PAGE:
Paul Stemman is SignHealth’s Head of Policies and Campaigns. Here he explains what the new Information Standard is and how SignHealth are leading on behalf of Deaf people.
“SignHealth have been busy helping NHS England with a consultation. NHS England wanted to know what D/deaf people thought about a new plan to improve access for D/deaf and blind patients.
We asked the North West Deaf Health Champions to organise an event, and we arranged two events in Bristol, to make sure that Deaf people had the chance to share their opinions in BSL.
We worked with local Deaf people to make sure the events were publicised and well attended. Trish Vallance and Lynn Stewart-Taylor did a fantastic job. The events deliberately targeted Deaf signers, although other deaf people could access the consultation easily online and in writing.
NHS England is developing a new manual called the “Information Standard”. This manual will explain to NHS services what they need to do to make their services accessible to D/deaf and blind patients. Unlike many other manuals, NHS services must do what this manual says. For example, if the manual says that all deaf patients must be asked what communication method they would prefer, e.g. a BSL/English interpreter, that preference must be recorded, and staff must organise an interpreter for the patient.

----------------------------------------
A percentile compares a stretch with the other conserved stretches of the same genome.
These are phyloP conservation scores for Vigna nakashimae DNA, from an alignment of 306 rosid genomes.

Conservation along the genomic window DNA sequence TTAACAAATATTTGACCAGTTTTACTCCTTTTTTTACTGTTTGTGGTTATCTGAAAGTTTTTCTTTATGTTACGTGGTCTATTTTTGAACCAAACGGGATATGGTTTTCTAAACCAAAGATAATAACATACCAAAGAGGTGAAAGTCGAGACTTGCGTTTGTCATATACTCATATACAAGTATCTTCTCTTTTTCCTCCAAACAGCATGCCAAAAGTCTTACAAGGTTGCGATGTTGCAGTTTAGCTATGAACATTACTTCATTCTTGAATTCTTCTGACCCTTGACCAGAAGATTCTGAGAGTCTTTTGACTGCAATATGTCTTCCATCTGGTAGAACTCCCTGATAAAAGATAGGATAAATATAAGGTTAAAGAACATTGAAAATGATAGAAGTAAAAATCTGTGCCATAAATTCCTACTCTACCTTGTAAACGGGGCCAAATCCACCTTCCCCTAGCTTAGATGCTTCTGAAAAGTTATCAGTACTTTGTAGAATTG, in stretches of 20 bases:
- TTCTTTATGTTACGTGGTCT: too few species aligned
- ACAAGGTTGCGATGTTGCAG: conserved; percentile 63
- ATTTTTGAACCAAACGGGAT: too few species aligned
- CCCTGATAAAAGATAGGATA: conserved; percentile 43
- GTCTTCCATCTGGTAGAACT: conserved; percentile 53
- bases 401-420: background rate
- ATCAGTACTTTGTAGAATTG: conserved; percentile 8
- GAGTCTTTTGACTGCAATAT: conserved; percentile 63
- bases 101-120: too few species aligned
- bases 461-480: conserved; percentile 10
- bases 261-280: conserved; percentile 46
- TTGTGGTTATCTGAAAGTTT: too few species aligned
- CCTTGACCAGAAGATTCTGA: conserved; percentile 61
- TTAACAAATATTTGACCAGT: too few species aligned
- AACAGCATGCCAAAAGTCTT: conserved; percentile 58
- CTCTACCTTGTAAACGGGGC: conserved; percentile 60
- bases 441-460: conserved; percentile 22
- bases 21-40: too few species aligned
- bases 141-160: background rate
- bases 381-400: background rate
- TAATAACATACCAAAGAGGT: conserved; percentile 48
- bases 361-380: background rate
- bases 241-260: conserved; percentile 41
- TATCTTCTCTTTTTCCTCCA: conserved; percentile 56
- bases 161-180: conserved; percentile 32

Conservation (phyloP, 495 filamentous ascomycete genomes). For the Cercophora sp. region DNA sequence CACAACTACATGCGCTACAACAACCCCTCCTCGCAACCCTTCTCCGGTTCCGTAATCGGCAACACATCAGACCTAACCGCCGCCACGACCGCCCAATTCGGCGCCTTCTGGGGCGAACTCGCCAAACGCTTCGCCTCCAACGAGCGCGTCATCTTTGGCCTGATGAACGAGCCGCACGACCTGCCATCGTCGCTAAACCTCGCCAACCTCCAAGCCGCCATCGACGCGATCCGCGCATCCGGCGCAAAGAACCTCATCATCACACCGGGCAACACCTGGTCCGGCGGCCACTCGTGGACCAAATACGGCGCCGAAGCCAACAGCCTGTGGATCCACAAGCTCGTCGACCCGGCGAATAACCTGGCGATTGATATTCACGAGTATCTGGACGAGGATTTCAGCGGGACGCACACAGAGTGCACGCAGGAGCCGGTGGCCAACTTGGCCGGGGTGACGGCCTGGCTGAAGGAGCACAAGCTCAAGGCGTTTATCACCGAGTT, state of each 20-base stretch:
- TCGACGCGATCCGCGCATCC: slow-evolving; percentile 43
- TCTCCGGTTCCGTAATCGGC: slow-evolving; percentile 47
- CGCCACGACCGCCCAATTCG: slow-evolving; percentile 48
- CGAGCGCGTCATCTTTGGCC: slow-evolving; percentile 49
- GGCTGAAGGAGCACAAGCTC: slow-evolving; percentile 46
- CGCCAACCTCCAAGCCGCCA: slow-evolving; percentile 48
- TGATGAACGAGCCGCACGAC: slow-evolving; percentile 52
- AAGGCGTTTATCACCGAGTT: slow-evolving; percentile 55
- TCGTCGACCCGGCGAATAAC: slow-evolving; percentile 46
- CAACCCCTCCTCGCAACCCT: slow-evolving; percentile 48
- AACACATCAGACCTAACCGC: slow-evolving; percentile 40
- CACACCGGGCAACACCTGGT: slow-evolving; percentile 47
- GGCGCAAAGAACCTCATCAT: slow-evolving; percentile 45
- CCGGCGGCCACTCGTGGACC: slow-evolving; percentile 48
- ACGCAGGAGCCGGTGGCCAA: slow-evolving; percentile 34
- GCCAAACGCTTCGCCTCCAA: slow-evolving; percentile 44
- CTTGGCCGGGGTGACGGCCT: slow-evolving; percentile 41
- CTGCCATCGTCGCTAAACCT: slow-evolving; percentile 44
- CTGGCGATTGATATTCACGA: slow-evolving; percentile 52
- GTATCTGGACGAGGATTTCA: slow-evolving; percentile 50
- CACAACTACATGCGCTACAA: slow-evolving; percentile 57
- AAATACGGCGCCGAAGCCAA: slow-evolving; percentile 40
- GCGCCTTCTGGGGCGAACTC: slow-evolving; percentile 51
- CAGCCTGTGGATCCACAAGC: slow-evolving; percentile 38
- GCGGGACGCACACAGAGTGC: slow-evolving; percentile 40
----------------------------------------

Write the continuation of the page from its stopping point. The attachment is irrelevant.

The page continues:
The consultation events that SignHealth organised were a big success. We were able to find out what problems Deaf people experience, and how we can improve their access. There were a range of opinions, and everyone had a chance to discuss what the advantages and disadvantages were.
We have now passed on all the feedback to NHS England. They will be looking at it all. They will then decide on what the manual should say.
I’ll be working hard to make sure that the Deaf community get the best possible Information Standard. I’ll also make sure it is put into action properly. We need to make sure health services understand what the Information Standard means, and know that SignHealth are here to help them. That way, D/deaf patients will get the best possible access to health care.”